a theatre, film & pop culture review
Missing: Andrew Garfield, The Social Network
Usually, the supporting actor categories contain the most surprising and subtle performances of the year. Last year, I was incredibly excited for my two personal picks — Mo’Nique for Precious and Christopher Plummer for The Last Station — but they were also surrounded by other worthy contenders. This year’s ranking could have been selected at random, as no single performance stood out drastically from another.
With that said, everyone and his brother is touting Christian Bale‘s twitchy, creepily too-skinny, showy performance as Dickie Eklund, the addict-athlete, as “astonishing,” “tragic,” and a myriad of other superlative adjectives used to describe such dedicated method acting. Regardless of whether you agree, the voracious scenery- chewer Bale is going home with this award for his bout in The Fighter.
The dark horse in this event is Geoffrey Rush‘s alternately sensitive, flamboyant, clever, and honest portrayal of Lionel Logue, the speech therapist who cures the king of his super-stutter. While Rush camps it up quite a bit, favoring The King’s Speech‘s funny bits over its more saccharine (which we are all thankful for), he shines purely for his unadulterated liveliness in a film that could be dreadfully dull with any other cast. Apparently enough Academy voters agree, because if anyone steals the heavyweight title from Christian Bale, it’s going to be this Aussie.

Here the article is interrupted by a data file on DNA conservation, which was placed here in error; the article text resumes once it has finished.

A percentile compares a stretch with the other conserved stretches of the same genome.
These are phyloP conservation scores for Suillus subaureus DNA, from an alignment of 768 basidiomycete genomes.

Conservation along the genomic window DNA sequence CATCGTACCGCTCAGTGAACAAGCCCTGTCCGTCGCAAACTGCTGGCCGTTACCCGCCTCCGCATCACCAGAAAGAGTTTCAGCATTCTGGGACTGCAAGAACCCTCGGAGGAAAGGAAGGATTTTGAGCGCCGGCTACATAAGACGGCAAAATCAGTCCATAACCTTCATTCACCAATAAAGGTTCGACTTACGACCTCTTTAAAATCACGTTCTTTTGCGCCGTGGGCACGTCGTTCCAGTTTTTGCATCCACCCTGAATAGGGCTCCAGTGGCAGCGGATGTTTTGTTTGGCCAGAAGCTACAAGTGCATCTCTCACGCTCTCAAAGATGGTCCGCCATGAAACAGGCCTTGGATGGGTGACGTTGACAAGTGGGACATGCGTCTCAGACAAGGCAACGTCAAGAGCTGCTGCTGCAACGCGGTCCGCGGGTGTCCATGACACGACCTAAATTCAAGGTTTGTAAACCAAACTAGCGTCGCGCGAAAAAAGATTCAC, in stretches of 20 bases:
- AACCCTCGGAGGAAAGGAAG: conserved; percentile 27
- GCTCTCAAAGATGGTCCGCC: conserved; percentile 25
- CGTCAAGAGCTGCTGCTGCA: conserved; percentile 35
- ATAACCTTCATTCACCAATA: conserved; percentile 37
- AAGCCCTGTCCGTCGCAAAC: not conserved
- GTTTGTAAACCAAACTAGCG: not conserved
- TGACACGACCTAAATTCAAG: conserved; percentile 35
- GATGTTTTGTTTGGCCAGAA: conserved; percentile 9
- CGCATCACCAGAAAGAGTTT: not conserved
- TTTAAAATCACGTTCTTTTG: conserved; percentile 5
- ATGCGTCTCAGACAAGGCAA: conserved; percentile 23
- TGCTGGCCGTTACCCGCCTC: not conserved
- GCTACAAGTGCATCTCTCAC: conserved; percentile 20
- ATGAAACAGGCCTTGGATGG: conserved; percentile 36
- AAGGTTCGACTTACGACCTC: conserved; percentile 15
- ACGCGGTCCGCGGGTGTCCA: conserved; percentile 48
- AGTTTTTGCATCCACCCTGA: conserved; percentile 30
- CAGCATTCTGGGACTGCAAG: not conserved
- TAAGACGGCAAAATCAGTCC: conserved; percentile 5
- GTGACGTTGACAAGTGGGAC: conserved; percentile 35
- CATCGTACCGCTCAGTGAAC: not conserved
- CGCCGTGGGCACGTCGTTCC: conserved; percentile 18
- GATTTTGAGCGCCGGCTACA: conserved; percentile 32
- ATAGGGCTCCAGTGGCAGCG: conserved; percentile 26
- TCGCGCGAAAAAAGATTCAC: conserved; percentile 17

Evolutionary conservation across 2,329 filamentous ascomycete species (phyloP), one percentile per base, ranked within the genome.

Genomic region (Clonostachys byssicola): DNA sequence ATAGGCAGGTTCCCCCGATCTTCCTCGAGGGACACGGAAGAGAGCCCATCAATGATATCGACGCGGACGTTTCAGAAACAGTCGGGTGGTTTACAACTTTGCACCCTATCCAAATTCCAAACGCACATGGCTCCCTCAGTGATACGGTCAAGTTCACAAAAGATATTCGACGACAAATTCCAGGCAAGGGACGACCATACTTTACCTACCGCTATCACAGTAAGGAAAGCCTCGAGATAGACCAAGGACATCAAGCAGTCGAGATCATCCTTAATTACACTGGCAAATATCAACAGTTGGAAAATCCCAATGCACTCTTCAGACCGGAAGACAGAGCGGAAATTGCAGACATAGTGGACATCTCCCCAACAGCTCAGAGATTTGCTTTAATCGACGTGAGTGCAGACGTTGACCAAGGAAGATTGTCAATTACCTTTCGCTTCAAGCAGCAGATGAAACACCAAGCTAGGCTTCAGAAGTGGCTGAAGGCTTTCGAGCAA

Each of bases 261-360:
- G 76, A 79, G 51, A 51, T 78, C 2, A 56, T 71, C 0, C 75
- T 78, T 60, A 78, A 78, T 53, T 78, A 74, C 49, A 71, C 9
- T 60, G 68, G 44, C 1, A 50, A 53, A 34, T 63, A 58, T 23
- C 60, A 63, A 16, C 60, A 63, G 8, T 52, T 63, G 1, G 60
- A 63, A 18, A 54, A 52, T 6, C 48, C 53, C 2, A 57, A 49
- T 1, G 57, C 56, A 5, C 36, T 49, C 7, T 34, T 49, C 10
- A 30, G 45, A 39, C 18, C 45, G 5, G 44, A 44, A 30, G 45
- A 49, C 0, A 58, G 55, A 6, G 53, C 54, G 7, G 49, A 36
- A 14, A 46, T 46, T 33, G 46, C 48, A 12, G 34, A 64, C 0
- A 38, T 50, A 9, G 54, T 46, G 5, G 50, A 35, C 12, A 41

Jeremy Renner‘s nomination for his Boston-Irish baddie in The Town came out of left field, especially considering he was nominated last year for his much more impressive breakout performance as The Hurt Locker‘s bad-boy bomb-diffuser (do we note a trend here?). With no other love for the Ben Affleck-helmed flick, there’s little doubt Renner is the lowest on the totem pole. Mark Ruffalo, on the other hand, offers a soulful, sensitive, and surprisingly deep performance as the sperm-donor who falls in love with the kids he never knew and the lesbian he wishes wasn’t. And unlike Bale, he doesn’t attempt to swallow the film whole, thus deflecting any and all Academy acclaim away from his little indie-that-could. The same can be said for John Hawkes in Winter’s Bone, whose silent menace foreshadows, yet never quite prepares you for, his sudden bursts of violence, and even less so his matter-of-fact compassion as he half-willingly guides his niece in her quest to find her missing father. A quiet stunner, Hawkes flies so low under the radar that he barely registers when placed next to his flashier co-nominees. With so many less than ostentatious contenders, is it any wonder that The Social Network‘s Andrew Garfield didn’t make the cut for his intelligent and acute portrayal — the most sympathetic and moving in the film — of the guy Mark Zuckerberg screwed over?